The coronavirus crisis produced a major paradigm shift in the Grand Duchy’s labor market. On the one hand, this has been due to the widespread practice of teleworking, thanks to the country’s reliable digital infrastructure and the high proportion of service jobs for which remote work was possible. Sectors that in 2020 and 2021 developed teleworking include education (with home schooling during the periods of school closure); the public sector, with its 31,049 state employees (with 74% working from home); ICT, banks and insurance (61%); and research, science and technology. Those in healthcare or the social services sector, tourism and hospitality, or construction, or who performed local and community-based work or low-skilled work, generally continued to work on site. To alleviate the situation of workers negatively impacted by the restrictions due to the coronavirus pandemic, the government funded partial unemployment measures in numerous sectors of the economy (hospitality, tourism, events, small-scale industry, retail, etc.). Partial unemployment covered 80% of the employee’s salary (or 100% of the social minimum wage, which was €2,201.93 gross per month on 1 January 2021).

The risk of in-work poverty and social exclusion is increasing in Luxembourg. Luxembourg indeed ranks among those EU countries where this risk is the highest. Figures for 2019 show that 12.1% of workers (namely 103,600 people) live below the monetary poverty threshold, considered to be €1,804 per month for a single adult. The groups most exposed to poverty are non-Luxembourgish nationals, low-skilled individuals, job seekers, part-time workers and single-parent families.
“Bilan Compétitivité et Résilience 2021: Très bonne résistance de l’économie luxembourgeoise.” Le Gouvernement du Grand-Duché de Luxembourg. Ministère de l’Économie. Perspectives de politique économique, No.37/Décembre 2021.

Danescu, Elena. “Luxembourg Economy.” In Hartly C. (Ed). Western Europe 2022. Western Europe Book Series. Routledge, Abington:UK, 2022. pp. 464-481.

“Boost to growth.” STATEC, Note de conjoncture 1-21. (No.28/08.06.2021). Accessed 3 Jan.2022.

Rapport d’activité 2020. (Mars 2021). Le Gouvernement du Grand-Duché de Luxembourg. Ministère du Travail, de l’Emploi et de l’Économie sociale et solidaire. Accessed 3 Jan.2021.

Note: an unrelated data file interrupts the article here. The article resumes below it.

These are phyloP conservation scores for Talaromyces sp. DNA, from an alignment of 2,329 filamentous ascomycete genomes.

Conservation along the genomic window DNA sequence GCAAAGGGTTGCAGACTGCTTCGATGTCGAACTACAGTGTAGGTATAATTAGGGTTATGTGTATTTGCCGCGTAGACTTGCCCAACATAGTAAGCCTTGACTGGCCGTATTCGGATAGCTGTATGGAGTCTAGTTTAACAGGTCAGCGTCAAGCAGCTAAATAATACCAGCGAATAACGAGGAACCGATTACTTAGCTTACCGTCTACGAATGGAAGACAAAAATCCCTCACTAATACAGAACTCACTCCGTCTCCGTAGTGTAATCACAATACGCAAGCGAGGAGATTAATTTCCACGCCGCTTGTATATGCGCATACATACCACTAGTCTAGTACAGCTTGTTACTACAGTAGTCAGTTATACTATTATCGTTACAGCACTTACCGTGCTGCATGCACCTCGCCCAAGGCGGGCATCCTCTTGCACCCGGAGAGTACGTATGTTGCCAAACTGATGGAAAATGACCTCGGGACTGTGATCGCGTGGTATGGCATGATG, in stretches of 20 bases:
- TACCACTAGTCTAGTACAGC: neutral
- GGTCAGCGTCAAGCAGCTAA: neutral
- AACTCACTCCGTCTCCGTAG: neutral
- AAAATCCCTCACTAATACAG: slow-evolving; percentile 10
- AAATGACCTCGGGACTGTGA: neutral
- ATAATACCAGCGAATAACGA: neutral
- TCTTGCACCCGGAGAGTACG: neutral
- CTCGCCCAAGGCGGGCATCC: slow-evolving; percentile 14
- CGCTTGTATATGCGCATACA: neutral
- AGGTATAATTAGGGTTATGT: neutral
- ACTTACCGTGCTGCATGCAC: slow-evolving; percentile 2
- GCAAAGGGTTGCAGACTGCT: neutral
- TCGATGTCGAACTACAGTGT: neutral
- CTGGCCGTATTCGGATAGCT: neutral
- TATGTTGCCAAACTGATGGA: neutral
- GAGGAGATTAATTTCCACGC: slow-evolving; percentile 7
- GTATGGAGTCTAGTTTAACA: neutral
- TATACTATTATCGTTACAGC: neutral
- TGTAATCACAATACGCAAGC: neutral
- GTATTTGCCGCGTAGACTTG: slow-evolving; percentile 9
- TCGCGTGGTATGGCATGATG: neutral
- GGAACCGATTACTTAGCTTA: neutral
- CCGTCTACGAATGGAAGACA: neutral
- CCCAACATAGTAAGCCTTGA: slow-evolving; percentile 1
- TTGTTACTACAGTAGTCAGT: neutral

“Working Yet Poor Project.” National Report for Luxembourg (6 July 2021). Accesed 3 Jan.2022.

“Neistart Lëtzebuerg. Nouvelles mesures de soutien pour préparer la relance économique” (2020). Union des Entreprises luxembourgeoises. Accessed 3. Jan.2022.
New Zealand
Despite the ongoing COVID-19 pandemic, the unemployment rate in New Zealand plunged to a record low in 2021. In the three months through the end of the September, the unemployment rate dropped to 3.4% (down from 4% in the June quarter) – the lowest rate of unemployment the country has ever recorded (matching the rate in the three months to the end of December in 2007). The “underutilization” rate (which measures unemployment along with the proportion of people in work but who would like more hours, as well as those who want jobs but are either unavailable or not actively seeking work) also fell – from 10.5% (in the June quarter) to 9.2% (in the September quarter) (Pullar-Strecker 2021).

The historic drop in unemployment figures was partly due to travel restrictions on international arrivals, which prevented migrants from swelling the domestic labor supply. In particular, the COVID-19 pandemic worsened workforce shortages in the agricultural and horticultural sectors. While the government did provide exemptions to seasonal workers from Tonga, Samoa and Vanuatu to travel to New Zealand, industry representatives continued to complain about a lack of policy certainty (Tokalau 2021).